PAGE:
New Whistler streetwear store unveils Banksy art

Large stencil-on-concrete piece on permanent display at Jonathan+Olivia

Whistler can be a weird and wonderful place.

Need proof? Consider this: unbeknownst to many locals, earlier last year, owners of the new village store Jonathan+Olivia quietly installed a 136-kilogram concrete piece by the anonymous English street artist Banksy.

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The piece, called Bombing Middle England—which depicts older people bowling with bombs, similar to Cinders McLeod's 1999 drawing Anarchic Granny—had long been in storage in Paris. "I got it organized with my wife to have shipped back," says Nic Jones, who co-owns Jonathan+Olivia with his wife Jackie O'Brien Jones. "We're in Whistler now. Let's give Whistler a piece of crazy art that people can come and see. It's a little tourist attraction."

The piece dates back to January 2003, when Jones was first joining a boutique and art collective in Paris called Surface to Air. The shop hosted a group show in its basement called Graffiti, Lies & Deviousness that marked Banksy's first official exhibit.

It was during that show that Banksy privately created Bombing Middle England, a two-metre by 60-centimetre stencil on concrete wall. "Fifteen years on, he's a world-renowned artist," Jones says. "He was cool and it was an interesting project to do—we all knew he would go on to be a deal, but we were working with other artists as well at the time who were equally as interesting and well known as him."

When Surface to Air eventually decided they needed a bigger space, the piece came with them, winding up in storage in Paris.

"The piece is not authenticated by Banksy," Jones adds. "Like all art he does, this is a peculiar piece because it's not something that was on the street. It was kind of a gift from him to Surface to Air."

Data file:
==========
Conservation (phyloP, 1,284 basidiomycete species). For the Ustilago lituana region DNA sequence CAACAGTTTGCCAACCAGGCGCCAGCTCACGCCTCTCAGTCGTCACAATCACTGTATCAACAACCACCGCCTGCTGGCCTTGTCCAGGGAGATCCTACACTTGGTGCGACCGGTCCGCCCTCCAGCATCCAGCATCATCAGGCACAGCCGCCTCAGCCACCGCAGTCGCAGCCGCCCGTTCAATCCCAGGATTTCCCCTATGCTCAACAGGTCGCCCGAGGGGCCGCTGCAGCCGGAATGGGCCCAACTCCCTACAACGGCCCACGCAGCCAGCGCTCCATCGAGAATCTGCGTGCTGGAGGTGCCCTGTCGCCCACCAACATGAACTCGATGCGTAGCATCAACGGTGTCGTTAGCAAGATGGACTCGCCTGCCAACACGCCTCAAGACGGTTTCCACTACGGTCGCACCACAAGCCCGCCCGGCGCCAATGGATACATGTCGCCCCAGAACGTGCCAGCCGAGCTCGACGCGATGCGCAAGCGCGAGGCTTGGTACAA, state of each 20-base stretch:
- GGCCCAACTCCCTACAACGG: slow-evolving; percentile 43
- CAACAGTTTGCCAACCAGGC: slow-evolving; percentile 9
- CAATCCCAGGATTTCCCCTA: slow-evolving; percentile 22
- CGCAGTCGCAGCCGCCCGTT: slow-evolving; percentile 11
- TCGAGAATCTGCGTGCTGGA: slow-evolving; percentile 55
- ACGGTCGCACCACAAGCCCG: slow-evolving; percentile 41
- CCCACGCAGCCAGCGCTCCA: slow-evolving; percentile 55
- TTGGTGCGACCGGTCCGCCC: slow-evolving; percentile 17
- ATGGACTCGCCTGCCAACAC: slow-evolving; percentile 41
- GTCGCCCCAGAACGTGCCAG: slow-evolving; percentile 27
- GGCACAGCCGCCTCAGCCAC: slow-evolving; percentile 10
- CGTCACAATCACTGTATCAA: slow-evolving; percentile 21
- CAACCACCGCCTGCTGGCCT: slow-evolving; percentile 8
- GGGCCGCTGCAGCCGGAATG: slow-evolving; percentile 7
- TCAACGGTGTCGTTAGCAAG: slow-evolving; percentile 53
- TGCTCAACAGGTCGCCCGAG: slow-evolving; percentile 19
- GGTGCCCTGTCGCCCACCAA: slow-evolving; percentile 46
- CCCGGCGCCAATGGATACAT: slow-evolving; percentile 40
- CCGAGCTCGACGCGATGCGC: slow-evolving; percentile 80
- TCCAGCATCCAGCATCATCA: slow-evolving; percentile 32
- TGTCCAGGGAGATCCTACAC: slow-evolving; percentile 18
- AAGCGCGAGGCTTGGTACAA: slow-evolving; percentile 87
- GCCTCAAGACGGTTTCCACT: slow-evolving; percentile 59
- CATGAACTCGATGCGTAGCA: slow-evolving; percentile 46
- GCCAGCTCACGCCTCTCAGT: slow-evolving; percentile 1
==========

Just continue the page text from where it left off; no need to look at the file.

Meanwhile, in 2005 Jackie created Jonathan+Olivia in Vancouver before moving it to Toronto—where the couple started their family—then, in 2018, to Whistler. Located in Mountain Square, the shop features high-end streetwear and sneakers, creating an aesthetic that fits with Banksy's graffiti.

"It's there to be viewed by the public," Jones says. "It'll never be authenticated for sale. It's there for public viewing, which was the initial intention of Banksy. It was a gift to me and my business partners, not to make money off the back of it. This is why we got it."

The couple, who moved to the resort last July, are inviting Whistlerites to drop by and check the piece out. "We're trying to be another part of the jigsaw," Jones says. "That's what we wanted to be here: part of the community and just get involved. We have a seven-year-old as well. It was a lifestyle change. We wanted to be able to offer our son a different way of going on ... give him a bit of a healthy childhood. He's out skiing, skating and mountain biking; he's living the full Whistler experience."

As for the Banksy piece—don't worry, it's not going anywhere.

"The fact that it weighs 300 pounds and is a seven-foot piece of concrete—to get it installed, it needed a crazy steel base to support it," Jones says. "It's not going anywhere for a long, long time."

 

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